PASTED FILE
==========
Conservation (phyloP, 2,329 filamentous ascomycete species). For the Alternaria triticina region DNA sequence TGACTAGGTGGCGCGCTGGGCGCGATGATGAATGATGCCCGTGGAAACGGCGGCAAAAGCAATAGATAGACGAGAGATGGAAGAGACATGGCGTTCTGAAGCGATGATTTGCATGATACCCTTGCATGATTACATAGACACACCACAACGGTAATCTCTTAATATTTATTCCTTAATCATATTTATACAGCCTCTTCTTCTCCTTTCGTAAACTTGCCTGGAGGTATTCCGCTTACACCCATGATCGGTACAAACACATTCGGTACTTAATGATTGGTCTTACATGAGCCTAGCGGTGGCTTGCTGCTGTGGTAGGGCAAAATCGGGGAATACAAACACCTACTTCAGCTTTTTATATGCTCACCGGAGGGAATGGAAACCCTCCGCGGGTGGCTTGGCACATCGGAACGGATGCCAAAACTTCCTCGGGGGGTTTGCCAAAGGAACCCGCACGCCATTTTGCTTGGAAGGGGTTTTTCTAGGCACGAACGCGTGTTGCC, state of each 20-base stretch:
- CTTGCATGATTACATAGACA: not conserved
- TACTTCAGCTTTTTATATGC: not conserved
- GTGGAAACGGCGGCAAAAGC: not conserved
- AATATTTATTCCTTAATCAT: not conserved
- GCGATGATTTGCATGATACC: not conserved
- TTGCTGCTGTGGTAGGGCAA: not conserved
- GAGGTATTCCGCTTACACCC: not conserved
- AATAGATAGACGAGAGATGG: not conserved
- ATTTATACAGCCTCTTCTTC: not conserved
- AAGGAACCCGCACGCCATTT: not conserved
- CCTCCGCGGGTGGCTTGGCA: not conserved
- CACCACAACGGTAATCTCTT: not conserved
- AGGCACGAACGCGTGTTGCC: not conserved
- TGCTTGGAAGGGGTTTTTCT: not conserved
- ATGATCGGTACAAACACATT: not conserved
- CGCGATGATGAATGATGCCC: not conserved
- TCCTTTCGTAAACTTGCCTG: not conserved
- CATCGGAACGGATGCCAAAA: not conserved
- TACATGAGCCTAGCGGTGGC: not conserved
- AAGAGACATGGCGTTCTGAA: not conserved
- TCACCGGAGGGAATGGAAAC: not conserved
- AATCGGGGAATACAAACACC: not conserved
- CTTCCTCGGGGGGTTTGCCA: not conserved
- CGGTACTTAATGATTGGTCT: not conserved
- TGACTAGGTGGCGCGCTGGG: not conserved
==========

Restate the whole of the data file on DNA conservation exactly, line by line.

Conservation (phyloP, 2,329 filamentous ascomycete species). For the Alternaria triticina region DNA sequence TGACTAGGTGGCGCGCTGGGCGCGATGATGAATGATGCCCGTGGAAACGGCGGCAAAAGCAATAGATAGACGAGAGATGGAAGAGACATGGCGTTCTGAAGCGATGATTTGCATGATACCCTTGCATGATTACATAGACACACCACAACGGTAATCTCTTAATATTTATTCCTTAATCATATTTATACAGCCTCTTCTTCTCCTTTCGTAAACTTGCCTGGAGGTATTCCGCTTACACCCATGATCGGTACAAACACATTCGGTACTTAATGATTGGTCTTACATGAGCCTAGCGGTGGCTTGCTGCTGTGGTAGGGCAAAATCGGGGAATACAAACACCTACTTCAGCTTTTTATATGCTCACCGGAGGGAATGGAAACCCTCCGCGGGTGGCTTGGCACATCGGAACGGATGCCAAAACTTCCTCGGGGGGTTTGCCAAAGGAACCCGCACGCCATTTTGCTTGGAAGGGGTTTTTCTAGGCACGAACGCGTGTTGCC, state of each 20-base stretch:
- CTTGCATGATTACATAGACA: not conserved
- TACTTCAGCTTTTTATATGC: not conserved
- GTGGAAACGGCGGCAAAAGC: not conserved
- AATATTTATTCCTTAATCAT: not conserved
- GCGATGATTTGCATGATACC: not conserved
- TTGCTGCTGTGGTAGGGCAA: not conserved
- GAGGTATTCCGCTTACACCC: not conserved
- AATAGATAGACGAGAGATGG: not conserved
- ATTTATACAGCCTCTTCTTC: not conserved
- AAGGAACCCGCACGCCATTT: not conserved
- CCTCCGCGGGTGGCTTGGCA: not conserved
- CACCACAACGGTAATCTCTT: not conserved
- AGGCACGAACGCGTGTTGCC: not conserved
- TGCTTGGAAGGGGTTTTTCT: not conserved
- ATGATCGGTACAAACACATT: not conserved
- CGCGATGATGAATGATGCCC: not conserved
- TCCTTTCGTAAACTTGCCTG: not conserved
- CATCGGAACGGATGCCAAAA: not conserved
- TACATGAGCCTAGCGGTGGC: not conserved
- AAGAGACATGGCGTTCTGAA: not conserved
- TCACCGGAGGGAATGGAAAC: not conserved
- AATCGGGGAATACAAACACC: not conserved
- CTTCCTCGGGGGGTTTGCCA: not conserved
- CGGTACTTAATGATTGGTCT: not conserved
- TGACTAGGTGGCGCGCTGGG: not conserved